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'The hard part is over': Here's what Goldman Sachs sees in the year ahead as markets and the economy return to pre-2008 conditions

Phil Rosen   

'The hard part is over': Here's what Goldman Sachs sees in the year ahead as markets and the economy return to pre-2008 conditions
  • Goldman Sachs says the economy and investing landscape is returning to a pre-2008 environment.
  • Strategists said the global economy had outperformed expectations in 2023 and disinflation should carry on.

Goldman Sachs says it sees a 15% recession probability for the year ahead and expects a handful of tailwinds to support global growth and investments as the macro landscape reverts to pre-2008 conditions.

In a note to clients this week titled "The Hard Part Is Over," Goldman strategists led by Jan Hatzius said economies around the world had outperformed even optimistic expectations through 2023.

"2024 should cement the notion that the global economy has escaped the post-GFC environment of low inflation, zero policy rates and negative real yields," Hatzius said. "The period since the GFC has often felt like an inexorable move towards lower global yields and low inflation — 'liquidity trap' and 'secular stagnation' were the decade's buzzwords."

Policymakers have put an end to the easy-money era, and the transition to higher rates has so far been rocky, as illustrated by high volatility in the stock market, the rapid tightening of financial conditions, and the rising number of "zombie" corporations going belly up.

"The big question is whether a return to the pre-GFC rate backdrop is an equilibrium," the strategists said. "The answer is more likely to be yes in the US than elsewhere, especially in Europe where sovereign stress might reemerge."

The Fed pulled interest rates to near-zero in the aftermath of the Great Financial Crisis, but a return to a high-rate environment could spell trouble for heavily indebted firms and broader business conditions.

Other Wall Street forecasters, too, have cautioned that a wave of distressed debt and troubled balance sheets will come to the surface in the coming months as tighter financial conditions bite. Charles Schwab has estimated that defaults will peak sometime between now and the first quarter of 2024.

Upside for markets

Goldman says it expects returns in rates, credit, equities, and commodities to exceed cash in 2024.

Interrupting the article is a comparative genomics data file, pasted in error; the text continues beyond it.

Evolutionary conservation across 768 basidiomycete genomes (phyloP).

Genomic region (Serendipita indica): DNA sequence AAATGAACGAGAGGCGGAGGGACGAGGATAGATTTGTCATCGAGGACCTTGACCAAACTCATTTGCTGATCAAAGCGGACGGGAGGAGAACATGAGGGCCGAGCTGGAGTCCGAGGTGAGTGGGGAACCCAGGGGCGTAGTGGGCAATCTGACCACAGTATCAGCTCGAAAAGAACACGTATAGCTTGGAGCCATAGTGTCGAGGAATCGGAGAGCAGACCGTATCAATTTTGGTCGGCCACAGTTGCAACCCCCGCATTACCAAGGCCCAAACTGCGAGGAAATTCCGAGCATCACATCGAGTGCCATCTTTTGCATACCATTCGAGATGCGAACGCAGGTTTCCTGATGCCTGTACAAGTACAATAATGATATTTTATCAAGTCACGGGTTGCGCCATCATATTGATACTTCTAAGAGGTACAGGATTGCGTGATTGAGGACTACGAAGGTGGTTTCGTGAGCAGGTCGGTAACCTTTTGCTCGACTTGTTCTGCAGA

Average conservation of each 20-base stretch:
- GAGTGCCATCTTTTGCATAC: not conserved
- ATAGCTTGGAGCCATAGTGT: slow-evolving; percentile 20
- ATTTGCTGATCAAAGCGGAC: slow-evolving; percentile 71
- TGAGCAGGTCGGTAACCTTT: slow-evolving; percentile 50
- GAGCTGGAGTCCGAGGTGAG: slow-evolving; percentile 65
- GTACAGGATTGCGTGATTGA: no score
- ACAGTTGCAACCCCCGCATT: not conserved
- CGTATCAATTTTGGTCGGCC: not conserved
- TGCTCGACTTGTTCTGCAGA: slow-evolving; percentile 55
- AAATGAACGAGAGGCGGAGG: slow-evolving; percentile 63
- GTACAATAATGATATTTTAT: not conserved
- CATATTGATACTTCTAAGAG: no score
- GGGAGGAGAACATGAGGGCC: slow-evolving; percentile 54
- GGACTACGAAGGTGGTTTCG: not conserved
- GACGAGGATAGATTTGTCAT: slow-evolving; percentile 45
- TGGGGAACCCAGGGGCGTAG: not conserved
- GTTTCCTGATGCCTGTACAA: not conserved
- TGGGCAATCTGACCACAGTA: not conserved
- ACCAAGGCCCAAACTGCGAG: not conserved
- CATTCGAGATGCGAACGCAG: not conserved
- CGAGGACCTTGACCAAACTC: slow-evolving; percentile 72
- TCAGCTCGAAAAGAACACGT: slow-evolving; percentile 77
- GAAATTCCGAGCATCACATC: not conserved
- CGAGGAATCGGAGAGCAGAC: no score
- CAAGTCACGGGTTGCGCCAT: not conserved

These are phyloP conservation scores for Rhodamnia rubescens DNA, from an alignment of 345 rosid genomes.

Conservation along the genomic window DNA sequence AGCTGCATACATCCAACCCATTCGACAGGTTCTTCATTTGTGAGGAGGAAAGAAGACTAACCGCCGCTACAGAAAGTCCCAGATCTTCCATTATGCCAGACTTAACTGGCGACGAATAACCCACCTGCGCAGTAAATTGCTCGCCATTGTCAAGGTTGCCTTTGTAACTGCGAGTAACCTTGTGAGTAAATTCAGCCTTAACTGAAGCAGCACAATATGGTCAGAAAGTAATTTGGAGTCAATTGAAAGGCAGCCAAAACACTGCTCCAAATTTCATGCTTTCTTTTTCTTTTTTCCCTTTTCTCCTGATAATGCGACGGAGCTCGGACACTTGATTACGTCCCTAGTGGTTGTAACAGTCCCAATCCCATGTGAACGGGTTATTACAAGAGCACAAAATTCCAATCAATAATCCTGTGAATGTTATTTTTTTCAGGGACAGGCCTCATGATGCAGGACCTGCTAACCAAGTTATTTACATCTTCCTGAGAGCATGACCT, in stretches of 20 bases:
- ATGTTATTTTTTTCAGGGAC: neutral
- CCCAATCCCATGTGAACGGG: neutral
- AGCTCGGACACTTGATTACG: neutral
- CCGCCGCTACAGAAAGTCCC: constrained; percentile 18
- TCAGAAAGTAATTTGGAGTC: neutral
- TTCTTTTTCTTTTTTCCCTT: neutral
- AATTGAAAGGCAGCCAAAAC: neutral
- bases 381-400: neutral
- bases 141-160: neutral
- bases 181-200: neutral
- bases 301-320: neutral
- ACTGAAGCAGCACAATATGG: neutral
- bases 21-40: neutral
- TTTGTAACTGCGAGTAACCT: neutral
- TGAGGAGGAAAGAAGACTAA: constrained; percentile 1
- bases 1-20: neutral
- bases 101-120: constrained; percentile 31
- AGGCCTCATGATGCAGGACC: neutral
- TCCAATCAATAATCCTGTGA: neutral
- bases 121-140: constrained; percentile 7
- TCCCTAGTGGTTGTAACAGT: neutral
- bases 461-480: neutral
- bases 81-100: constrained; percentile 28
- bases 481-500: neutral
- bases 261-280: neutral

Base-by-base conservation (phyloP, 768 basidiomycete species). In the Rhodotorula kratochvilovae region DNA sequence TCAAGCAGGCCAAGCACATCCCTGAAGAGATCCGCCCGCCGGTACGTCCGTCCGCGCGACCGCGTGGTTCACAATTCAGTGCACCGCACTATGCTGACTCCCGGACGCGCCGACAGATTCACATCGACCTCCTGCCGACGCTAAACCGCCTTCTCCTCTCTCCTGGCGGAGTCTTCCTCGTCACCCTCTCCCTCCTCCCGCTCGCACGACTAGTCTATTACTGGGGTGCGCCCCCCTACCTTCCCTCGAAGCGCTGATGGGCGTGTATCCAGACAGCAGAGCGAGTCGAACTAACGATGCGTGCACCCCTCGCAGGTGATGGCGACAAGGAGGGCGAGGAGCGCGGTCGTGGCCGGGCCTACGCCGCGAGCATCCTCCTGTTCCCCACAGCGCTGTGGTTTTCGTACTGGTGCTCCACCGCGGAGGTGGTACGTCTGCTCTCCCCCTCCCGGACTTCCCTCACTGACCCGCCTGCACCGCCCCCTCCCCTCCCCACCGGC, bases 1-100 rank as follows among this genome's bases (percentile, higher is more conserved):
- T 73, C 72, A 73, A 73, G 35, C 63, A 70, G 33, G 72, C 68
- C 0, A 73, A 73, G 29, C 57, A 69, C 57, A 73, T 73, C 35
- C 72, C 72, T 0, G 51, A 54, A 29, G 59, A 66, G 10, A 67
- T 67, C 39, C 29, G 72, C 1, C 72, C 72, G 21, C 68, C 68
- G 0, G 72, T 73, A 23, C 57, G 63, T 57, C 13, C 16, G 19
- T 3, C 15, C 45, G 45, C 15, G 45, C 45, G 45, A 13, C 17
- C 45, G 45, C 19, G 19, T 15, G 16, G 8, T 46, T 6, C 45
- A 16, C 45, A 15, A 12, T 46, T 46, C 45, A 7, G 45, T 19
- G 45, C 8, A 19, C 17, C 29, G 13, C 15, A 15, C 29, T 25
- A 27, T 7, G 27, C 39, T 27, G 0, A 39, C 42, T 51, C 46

"The transition has been bumpy, but the upside of this 'Great Escape' is that the investing environment now looks more normal than it has at any point since the pre-GFC era, and real expected returns now look firmly positive," Hatzius said, referring to the transition from the easy-money era.

The firm's view is that inflation should continue to decline in 2024, real household income growth should grow, manufacturing activity will bounce back, and central banks led by the Federal Reserve should become increasingly willing to cut rates.

"We don't think the last mile of disinflation will be particularly hard," Hatzius said. "First, although the improvement in the supply-demand balance in the goods sector — measured for example by supplier delivery lags — is now largely complete, the impact on core goods disinflation is still unfolding and will likely continue through most of 2024."

Despite their relative optimism, Goldman strategists said they saw "higher-than-normal risks" for 2024.

Even if disinflation continues at a steady clip, it's possible that the Fed and other central banks still keep interest rates high for longer than expected.

The bank said there were also downside risks around growth. A recovery in global manufacturing could be delayed, particularly if high rates push companies to normalize inventory levels relative to sales below 2019 levels.

This story was originally published in November 2023.

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